And then when you actually get to the transition planning part of this, there are several, parts of the planning process that I think are very important.

It's good to prepare your patient for transition. Especially as they're getting older, discussing some of the legal changes and decision-making that happen as they turn 18 or in some states 19. This could involve an advanced directive or designating a legal proxy. It's important to, as you're having these conversations, to jointly plan an optimal timing for the transfer of care.

For instance, our center transfers anytime between age 18 and 21. And some of our patients have preferred to go at the age of 18 because that's when they're moving to college or having another big life stage. And some patients would prefer a longer off ramp and a little bit more time to work on those skills before they transition closer to 21. So it's good to plan that with each individual patient.

An important step is always obtaining consent from the youth and the caregiver to release medical information as you're nearing time to transfer records and all of the medical information to the adult providers. We just want to make sure you have that consent in place.

And identifying both primary and subspecialty adult providers and communicating with them regarding the transfer of care.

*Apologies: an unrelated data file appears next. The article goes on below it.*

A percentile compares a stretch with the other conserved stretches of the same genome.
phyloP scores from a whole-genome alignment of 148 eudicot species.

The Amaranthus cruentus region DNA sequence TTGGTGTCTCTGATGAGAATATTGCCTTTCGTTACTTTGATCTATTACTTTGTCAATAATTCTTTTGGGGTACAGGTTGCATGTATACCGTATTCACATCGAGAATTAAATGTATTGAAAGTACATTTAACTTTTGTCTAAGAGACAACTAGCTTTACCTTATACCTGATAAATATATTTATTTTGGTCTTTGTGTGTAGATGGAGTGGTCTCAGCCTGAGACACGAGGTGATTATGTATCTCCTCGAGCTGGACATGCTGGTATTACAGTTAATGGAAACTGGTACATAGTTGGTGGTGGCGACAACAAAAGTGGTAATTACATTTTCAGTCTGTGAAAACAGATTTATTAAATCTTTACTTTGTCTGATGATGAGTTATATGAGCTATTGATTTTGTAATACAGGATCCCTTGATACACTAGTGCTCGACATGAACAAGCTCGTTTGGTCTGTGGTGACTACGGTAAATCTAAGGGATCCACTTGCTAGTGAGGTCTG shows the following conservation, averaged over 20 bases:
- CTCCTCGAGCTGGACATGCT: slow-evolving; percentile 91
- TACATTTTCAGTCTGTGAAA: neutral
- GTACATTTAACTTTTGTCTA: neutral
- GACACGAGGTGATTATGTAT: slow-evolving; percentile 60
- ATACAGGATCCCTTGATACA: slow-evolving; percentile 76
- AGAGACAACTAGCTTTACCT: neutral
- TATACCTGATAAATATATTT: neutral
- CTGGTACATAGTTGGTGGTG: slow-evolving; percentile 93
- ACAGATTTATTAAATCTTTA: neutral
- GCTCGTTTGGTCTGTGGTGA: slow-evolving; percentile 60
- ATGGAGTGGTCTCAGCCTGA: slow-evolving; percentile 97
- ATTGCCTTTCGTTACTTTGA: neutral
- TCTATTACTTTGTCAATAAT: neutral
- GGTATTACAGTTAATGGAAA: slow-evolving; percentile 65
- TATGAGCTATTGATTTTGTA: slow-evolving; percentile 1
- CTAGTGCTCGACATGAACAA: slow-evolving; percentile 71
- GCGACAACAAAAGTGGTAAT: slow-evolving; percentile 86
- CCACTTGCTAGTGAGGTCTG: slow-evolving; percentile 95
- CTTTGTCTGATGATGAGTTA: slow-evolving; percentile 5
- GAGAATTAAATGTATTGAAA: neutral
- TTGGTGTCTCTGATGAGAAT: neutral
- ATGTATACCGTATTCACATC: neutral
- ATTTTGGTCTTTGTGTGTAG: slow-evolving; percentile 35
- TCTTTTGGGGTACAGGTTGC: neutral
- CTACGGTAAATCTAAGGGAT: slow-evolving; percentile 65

As you prepare your patient, I think it's important to make transition just a common topic of discussion, encourage questions from both the patients and the parents. And we always say, if we can't answer the question, we'll try to help them find the answer because we want them to feel as confident and secure as possible before making that transfer to adult care.

As we've mentioned, set ongoing goals for self care and identify any needs that they might have and continue to regularly check in. This isn't just a discussion that happens at the age of 14 and then it's not brought up again. This is a regular check-in that we have each clinic visit to see where our patients are.

And then just acknowledging their feelings towards transition and trying to help work through that. One of the other tools that we feel like has been helpful is called an Individual Transition Plan or an ITP.

It's something that we can fill out. We don't do this every clinic visit, but we do this as they're getting closer to the time of transition.